My grandniece, Isabella, has an impressive vocabulary for a twelve-year-old. She and her mother, Pam, went to see the new super computer that her father, a Burlington, VT police detective, will be using in his investigations. Pam posted on Facebook that as they entered the police department, Isabella noticed a bin labeled OIC (which means Officer In Charge). She asked: “Daddy, why is there an inbox for Opioid Induced Constipation? Do police officers have a lot of trouble with that?”
After I picked myself up off the floor, it dawned on me that there’s been an explosion in the use of acronyms lately, especially in the field of medicine. They’ve been proliferating at such a rate that a lot of them have multiple meanings. As long as we’re going to have more than one usage, we might as well have one of those relate specifically to seniors.
Take for example the popular term NSAID. You probably know that as NonSteroidal Anti-Inflammatory Drug (like aspirin, ibuprofen and naproxen). For me, NSAID means No Sense Asking—I’m Dieting. I need to practice that reply when I’m offered second helpings. And desserts. And, sadly, a glass of wine.
Those who have heart issues will be familiar with ECASA (Enteric Coated Aspirin), one of the medications my husband carries in his travel kit. An equally useful translation at our age is Every Calorie Adds Some Adipose. That’s the fat around our bellies.
ICS (Inhaled Cortico Steroids) are a lifeline for anyone with asthma. In our house we call ICS Inhaled Cat Stuff. That can be anything from their hair to dander to litter than has hitched a ride between their toes and landed on our bed. For people with respiratory problems, our ICS makes the medical ICS a good item to have handy.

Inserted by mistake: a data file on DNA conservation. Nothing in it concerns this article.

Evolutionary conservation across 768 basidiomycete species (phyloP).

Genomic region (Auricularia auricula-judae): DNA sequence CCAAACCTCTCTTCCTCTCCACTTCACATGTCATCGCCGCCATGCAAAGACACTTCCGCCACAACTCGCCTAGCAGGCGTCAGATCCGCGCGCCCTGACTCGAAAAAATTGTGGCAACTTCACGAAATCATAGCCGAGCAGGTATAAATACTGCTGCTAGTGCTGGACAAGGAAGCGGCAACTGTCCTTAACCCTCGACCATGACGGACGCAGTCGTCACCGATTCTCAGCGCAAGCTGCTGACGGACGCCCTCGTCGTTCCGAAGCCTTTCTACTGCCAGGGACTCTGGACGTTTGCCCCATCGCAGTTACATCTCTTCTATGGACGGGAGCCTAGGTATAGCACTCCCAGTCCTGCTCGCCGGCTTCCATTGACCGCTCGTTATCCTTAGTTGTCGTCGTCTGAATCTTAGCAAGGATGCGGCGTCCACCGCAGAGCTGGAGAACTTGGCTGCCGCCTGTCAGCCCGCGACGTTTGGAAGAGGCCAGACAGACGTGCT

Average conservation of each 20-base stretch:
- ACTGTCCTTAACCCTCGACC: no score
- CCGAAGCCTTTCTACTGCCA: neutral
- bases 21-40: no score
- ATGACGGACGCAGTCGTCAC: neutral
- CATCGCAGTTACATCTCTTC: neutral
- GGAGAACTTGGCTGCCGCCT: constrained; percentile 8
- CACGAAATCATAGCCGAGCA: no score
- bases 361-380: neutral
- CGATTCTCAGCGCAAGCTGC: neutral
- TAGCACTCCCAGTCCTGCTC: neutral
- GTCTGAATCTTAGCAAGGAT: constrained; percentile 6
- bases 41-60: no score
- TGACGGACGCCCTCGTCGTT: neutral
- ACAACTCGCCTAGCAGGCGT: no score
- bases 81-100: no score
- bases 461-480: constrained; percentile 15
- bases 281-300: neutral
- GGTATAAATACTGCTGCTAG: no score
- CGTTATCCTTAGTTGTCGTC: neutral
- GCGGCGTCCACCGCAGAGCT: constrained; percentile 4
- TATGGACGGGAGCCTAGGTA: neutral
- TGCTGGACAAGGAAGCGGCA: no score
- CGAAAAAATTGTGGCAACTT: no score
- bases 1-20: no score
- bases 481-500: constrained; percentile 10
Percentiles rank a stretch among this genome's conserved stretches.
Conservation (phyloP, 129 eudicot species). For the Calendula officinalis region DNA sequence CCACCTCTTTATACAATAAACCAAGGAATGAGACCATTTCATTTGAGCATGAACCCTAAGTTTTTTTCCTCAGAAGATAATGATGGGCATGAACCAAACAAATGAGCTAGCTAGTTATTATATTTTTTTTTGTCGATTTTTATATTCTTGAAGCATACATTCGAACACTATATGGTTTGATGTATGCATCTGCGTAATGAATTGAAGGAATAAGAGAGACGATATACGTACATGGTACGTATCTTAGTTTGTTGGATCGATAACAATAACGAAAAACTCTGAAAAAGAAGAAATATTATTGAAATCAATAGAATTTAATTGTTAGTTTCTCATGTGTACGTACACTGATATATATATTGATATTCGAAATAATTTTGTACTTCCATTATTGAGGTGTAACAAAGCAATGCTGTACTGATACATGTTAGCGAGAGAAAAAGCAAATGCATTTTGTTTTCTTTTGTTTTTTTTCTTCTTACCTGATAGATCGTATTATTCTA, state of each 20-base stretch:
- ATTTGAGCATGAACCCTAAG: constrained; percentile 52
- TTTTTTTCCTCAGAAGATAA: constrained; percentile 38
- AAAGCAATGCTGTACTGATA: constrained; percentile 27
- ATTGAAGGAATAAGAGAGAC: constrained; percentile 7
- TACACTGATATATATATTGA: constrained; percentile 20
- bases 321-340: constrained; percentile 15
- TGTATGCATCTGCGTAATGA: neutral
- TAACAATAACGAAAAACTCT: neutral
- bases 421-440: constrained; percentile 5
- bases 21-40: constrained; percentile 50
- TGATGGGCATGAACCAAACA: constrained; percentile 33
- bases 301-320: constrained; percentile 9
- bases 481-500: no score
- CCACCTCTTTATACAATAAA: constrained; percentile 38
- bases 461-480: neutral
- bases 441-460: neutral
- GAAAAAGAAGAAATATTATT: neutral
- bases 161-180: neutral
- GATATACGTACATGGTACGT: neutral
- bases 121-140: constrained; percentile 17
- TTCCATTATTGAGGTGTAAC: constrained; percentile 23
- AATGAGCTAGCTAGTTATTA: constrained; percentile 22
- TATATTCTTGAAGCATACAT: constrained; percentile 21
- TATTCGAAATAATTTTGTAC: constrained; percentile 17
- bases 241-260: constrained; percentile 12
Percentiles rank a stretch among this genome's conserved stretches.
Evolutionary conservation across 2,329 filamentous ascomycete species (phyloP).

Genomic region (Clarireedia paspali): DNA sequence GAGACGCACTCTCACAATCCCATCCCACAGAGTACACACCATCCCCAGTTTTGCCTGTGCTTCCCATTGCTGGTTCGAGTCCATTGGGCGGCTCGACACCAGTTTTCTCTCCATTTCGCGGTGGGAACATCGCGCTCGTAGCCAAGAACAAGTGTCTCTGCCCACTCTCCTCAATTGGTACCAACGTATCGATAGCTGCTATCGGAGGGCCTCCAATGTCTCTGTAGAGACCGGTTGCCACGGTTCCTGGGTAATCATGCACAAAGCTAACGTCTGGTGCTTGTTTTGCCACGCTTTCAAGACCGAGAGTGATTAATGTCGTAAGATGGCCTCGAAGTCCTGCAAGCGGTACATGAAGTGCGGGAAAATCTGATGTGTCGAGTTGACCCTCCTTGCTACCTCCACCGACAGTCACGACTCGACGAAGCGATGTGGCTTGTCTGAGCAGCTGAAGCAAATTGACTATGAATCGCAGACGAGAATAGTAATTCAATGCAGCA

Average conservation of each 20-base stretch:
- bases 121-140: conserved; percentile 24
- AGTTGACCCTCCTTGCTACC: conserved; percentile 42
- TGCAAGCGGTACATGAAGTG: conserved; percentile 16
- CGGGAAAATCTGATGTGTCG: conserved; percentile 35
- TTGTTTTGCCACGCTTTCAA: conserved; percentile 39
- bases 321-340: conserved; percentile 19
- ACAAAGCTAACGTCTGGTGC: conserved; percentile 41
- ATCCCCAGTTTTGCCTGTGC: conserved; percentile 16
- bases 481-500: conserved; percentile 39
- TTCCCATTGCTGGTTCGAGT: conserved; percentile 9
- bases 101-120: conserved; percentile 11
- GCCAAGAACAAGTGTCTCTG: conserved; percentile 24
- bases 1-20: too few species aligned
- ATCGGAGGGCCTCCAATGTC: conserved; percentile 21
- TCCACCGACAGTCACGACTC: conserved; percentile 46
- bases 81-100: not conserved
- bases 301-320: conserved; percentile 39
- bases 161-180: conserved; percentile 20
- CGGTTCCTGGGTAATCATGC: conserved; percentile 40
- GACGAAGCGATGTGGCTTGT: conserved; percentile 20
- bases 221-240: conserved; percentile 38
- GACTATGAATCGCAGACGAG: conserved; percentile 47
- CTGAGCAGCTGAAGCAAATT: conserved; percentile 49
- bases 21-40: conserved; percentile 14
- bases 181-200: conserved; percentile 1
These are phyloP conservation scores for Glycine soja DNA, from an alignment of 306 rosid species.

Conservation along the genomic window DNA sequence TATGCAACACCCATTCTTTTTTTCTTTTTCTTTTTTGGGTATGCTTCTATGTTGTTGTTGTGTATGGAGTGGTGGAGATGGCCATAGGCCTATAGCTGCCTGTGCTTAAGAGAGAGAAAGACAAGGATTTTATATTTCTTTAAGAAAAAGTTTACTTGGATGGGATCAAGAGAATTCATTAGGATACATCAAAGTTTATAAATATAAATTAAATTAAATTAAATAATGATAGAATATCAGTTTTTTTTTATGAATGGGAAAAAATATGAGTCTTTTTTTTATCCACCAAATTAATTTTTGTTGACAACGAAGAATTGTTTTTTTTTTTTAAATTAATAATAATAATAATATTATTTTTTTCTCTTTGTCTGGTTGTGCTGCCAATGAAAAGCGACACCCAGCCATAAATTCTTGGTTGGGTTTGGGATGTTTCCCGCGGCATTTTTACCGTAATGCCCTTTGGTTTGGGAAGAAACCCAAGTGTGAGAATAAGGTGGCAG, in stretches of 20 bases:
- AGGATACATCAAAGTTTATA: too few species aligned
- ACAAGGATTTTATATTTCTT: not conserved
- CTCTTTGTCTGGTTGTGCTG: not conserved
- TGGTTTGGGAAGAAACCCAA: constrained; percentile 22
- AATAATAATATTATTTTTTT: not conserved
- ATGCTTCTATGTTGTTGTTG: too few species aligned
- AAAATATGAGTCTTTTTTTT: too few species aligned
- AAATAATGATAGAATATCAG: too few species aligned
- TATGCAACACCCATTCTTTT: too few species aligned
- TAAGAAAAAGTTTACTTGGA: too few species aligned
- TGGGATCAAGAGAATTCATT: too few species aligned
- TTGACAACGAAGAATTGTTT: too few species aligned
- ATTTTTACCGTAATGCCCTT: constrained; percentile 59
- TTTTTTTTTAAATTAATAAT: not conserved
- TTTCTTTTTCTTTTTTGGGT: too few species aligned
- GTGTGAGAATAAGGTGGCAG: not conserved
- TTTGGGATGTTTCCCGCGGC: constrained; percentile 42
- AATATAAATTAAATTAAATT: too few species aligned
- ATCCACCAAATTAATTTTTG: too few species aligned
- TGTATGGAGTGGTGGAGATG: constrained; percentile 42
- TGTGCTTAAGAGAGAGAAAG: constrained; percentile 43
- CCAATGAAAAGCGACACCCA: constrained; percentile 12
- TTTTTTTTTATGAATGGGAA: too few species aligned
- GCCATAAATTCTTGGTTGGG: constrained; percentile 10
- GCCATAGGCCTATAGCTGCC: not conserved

Women my age are frequently prone to bladder issues and the advertising community has a field day with the acronyms for what ails us. I’m willing to bet that OAB (OverActive Bladder) and LBL (Light Bladder Leakage) began life on a storyboard in some agency creative’s office. In the age of gluten intolerance, OAB must also stand for Oats And Beans, two fiber sources to substitute for wheat. For many women, LBL means Laughter Brings Leakage. So does sneezing.
My favorite bladder-related acronym is BBS (Bashful Bladder Syndrome), an apparently common anxiety disorder also known as paruresis. This seems to be the opposite of a leaky one. Folks with BBS just can’t go if anyone else is around. I feel bad for anyone who has trouble peeing when they feel the urge; (I can pretty much pee on cue). But I love the phrase so much I’m not going to make up a replacement definition. Wikipedia has a list of déclassé nicknames for this condition, so you don’t need one from me.
“Syndromes” is a word that pops up frequently in these disorders. In addition to Bashful Bladder Syndrome, You have IBS (Inflammatory Bowel Syndrome) and FMS (FibroMyalgia Syndrome). Or as, I prefer to define the latter two: Inhale, Breathe, Snort (how I clear my sinuses during allergy season) and the self-explanatory Feline Mothering Syndrome.
“Disease” also appears in many conditions that are familiar in senior circles. First we have CAD (Coronary Artery Disease), not to be confused with CSD (Cat Scratch Disease), whatever that is. I’ll leave CSD alone, but I’m changing CAD to Check And Double-check. Did we turn off the appliances before we left? Count cat noses? Close the garage door? Then there’s GERD (Gastro Esophageal Reflux Disease), or as I think of it: Gotta Exercise, but Rarely Do. That one was a no-brainer.
The final medical acronym on my list is EDS (Excessive Daytime Sleepiness). I was surprised when this turned up in my research. It’s such an appropriate phrase for seniors (well, for me anyway) that there’s no way I’m going to tinker with it. I get sleepy after lunch, during excessive heat (like the past few days) and when I’ve been reading or typing for more than twenty minutes.
That puts me at three for three right now. On that note, I think I’ll grab a cat and go take a nap.